Frank Hopkins

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The Hopkins family represents one of the great doo wop dynasties in the city of New Haven, perhaps a family of big fish in a small pond considering the city's wimpy music scene. It would be better to…
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The Hopkins family represents one of the great doo wop dynasties in the city of New Haven, perhaps a family of big fish in a small pond considering the city's wimpy music scene. It would be better to look to the trees rather than the water for related imagery, however, considering that Frank Hopkins, his brothers, and even his father were all part of the harmonizing in a group called the Chestnuts. Frank Hopkins and Lymon Hopkins represented the family in the first edition of the group, maintaining a 50 percent Hopkins ratio in the lineup until the addition of female lead singer Ruby Whitaker.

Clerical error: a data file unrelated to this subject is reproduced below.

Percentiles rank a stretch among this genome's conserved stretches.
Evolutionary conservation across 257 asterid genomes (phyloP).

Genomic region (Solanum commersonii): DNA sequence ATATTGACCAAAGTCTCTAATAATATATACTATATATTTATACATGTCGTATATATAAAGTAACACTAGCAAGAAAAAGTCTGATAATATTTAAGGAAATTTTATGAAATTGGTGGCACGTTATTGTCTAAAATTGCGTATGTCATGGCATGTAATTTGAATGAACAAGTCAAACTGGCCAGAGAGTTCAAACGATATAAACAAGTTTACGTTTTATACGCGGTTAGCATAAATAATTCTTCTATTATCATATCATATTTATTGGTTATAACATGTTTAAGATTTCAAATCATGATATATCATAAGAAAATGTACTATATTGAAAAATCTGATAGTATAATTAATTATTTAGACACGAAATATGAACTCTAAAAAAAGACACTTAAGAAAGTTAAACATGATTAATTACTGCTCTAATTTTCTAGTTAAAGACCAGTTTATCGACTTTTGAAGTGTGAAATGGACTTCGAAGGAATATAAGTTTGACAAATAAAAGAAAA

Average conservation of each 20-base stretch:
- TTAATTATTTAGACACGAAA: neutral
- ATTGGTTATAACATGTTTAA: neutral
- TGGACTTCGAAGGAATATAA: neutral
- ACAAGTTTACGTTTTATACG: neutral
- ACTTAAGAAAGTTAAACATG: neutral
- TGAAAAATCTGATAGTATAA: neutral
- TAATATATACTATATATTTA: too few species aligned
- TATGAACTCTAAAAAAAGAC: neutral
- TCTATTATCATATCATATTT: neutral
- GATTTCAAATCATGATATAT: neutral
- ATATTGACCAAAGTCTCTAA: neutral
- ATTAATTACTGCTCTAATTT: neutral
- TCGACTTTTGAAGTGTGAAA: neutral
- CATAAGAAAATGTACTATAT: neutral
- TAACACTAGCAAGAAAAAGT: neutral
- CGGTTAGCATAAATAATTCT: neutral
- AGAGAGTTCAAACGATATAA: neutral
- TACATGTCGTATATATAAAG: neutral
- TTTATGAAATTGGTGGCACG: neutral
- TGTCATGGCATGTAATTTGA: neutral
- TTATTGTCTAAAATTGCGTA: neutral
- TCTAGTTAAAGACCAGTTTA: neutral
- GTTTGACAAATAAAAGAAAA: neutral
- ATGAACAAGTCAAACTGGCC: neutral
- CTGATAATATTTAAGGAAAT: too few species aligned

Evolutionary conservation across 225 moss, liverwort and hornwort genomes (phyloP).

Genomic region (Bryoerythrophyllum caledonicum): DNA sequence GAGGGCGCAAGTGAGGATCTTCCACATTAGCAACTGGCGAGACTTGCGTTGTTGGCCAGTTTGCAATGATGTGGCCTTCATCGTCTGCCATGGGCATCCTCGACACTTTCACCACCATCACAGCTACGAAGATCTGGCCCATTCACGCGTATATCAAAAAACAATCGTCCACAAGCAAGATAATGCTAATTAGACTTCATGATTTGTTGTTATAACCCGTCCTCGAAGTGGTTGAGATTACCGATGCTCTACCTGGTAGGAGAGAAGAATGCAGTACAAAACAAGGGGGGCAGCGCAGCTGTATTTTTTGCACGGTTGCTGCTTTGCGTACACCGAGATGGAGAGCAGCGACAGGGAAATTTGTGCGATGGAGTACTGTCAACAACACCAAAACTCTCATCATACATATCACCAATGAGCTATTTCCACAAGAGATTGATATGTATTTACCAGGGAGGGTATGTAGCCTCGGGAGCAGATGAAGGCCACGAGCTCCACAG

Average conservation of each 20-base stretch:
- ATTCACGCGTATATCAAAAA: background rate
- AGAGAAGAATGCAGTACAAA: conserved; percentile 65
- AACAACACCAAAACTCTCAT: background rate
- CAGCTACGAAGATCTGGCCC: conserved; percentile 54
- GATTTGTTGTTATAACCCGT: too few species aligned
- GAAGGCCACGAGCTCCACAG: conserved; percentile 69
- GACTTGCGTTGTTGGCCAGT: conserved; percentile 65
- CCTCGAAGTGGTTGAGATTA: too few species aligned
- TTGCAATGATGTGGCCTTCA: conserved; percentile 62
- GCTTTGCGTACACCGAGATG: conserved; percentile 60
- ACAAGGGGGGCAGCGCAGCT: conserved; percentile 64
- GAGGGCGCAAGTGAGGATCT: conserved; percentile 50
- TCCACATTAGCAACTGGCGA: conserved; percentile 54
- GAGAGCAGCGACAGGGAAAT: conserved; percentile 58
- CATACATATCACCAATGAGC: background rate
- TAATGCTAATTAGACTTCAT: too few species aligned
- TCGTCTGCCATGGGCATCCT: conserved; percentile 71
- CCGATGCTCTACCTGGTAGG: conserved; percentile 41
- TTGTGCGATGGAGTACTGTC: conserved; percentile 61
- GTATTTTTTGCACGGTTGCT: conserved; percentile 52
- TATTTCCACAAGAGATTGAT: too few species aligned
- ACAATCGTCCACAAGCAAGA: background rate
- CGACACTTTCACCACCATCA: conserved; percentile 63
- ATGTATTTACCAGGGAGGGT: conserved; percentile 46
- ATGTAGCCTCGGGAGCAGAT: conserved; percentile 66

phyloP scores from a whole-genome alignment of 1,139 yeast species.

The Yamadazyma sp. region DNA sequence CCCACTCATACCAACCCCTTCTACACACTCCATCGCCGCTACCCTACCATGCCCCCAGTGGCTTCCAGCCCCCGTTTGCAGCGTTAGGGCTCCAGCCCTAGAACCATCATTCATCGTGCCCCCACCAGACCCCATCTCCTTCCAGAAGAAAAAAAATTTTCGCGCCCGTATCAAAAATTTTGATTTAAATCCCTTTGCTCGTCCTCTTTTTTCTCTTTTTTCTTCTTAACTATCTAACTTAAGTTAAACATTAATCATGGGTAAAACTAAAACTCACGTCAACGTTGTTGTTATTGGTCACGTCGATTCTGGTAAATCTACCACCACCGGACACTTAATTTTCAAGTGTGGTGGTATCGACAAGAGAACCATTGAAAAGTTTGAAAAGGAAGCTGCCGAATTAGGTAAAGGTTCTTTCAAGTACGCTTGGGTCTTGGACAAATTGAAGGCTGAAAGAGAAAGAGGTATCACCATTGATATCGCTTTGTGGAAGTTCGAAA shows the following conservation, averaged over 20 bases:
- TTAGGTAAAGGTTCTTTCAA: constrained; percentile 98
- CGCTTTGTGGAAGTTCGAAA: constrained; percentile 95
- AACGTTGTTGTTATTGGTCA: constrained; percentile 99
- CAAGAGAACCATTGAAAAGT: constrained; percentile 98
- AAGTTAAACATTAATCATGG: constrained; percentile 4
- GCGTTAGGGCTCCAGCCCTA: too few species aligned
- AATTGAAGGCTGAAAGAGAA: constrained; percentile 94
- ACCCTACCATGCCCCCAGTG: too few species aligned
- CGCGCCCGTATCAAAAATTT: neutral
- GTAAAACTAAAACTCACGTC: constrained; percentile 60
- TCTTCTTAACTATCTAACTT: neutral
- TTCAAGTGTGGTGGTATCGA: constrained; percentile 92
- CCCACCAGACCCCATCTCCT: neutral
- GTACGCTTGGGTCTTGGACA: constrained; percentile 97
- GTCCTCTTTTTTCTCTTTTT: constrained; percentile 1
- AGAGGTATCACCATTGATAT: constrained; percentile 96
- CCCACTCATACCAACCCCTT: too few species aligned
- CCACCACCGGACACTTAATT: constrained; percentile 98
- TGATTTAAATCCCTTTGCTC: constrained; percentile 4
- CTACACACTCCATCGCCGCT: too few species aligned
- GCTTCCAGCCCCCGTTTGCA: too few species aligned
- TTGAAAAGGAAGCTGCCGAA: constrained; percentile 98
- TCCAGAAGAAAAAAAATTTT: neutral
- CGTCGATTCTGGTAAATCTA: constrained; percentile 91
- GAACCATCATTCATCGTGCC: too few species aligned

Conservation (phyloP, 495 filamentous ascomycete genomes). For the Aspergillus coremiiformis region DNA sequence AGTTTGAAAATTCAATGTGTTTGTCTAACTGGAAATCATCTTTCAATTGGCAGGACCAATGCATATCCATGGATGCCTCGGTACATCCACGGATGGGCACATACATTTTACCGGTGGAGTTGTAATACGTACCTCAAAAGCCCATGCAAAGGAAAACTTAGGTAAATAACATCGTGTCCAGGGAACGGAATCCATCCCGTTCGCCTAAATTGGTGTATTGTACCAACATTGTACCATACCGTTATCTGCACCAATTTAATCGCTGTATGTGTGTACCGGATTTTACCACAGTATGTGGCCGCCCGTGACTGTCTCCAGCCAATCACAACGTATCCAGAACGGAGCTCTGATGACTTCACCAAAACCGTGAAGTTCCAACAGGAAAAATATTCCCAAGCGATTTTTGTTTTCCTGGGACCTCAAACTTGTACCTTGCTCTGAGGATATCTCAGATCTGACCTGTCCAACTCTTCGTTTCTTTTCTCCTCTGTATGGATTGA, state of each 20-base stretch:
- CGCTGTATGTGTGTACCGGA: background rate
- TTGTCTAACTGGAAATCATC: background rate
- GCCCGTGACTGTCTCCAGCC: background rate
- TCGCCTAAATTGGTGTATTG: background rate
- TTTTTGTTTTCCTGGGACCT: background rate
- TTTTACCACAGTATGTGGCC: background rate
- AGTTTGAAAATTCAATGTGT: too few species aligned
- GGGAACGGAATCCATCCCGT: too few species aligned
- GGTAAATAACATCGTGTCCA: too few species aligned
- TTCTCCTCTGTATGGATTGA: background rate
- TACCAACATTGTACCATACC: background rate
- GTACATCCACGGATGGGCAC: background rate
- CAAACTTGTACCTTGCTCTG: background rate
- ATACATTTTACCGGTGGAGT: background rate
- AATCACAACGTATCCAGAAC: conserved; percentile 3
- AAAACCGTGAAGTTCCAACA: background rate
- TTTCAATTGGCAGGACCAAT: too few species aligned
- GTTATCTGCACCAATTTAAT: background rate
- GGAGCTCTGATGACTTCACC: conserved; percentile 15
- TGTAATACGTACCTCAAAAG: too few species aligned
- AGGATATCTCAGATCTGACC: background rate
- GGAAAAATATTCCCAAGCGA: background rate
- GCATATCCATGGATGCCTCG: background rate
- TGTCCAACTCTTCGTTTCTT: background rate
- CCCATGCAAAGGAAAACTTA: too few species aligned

Whitaker was a positive, one of the main reasons the group attracted a record company and producer during a highly competitive cycle in sha-la-la land. The brothers Hopkins' first recordings took place in the summer of 1956 and included the whimsical assumption that "Love Is True." By the time of this recording daddy-o Lymon Hopkins, Sr. had joined the group. The Standord label picked up the Chestnuts the following year, roasting up versions of "Who Knows Better Than I" and "Mary Hear Those Love Bells," among others. The late-'50s membership of the group no longer featured Whitaker and an additional brother had joined, Arthur Hopkins. Frank Hopkins garnered a credit for writing a flip side, his own comment on brotherhood, the bouncy "Brother Ben."

The group continued recording on several regional labels, adding two singers who literally bayed like the hounds of the Baskervilles: Marvin Baskerville and Hayes Baskerville, naturally. The Hopkins contingent held firm throughout a series of name changes and management fudge-ups which seem both remarkable and perplexing even by doo wop standards. Frank Hopkins is still featured on these later recordings including "Chapel in the Moonlight," "Tell Me Little Darling," and the final Chestnuts documentation on Coral, the profound "Wobble Shank." The Chestnuts broke up in 1961.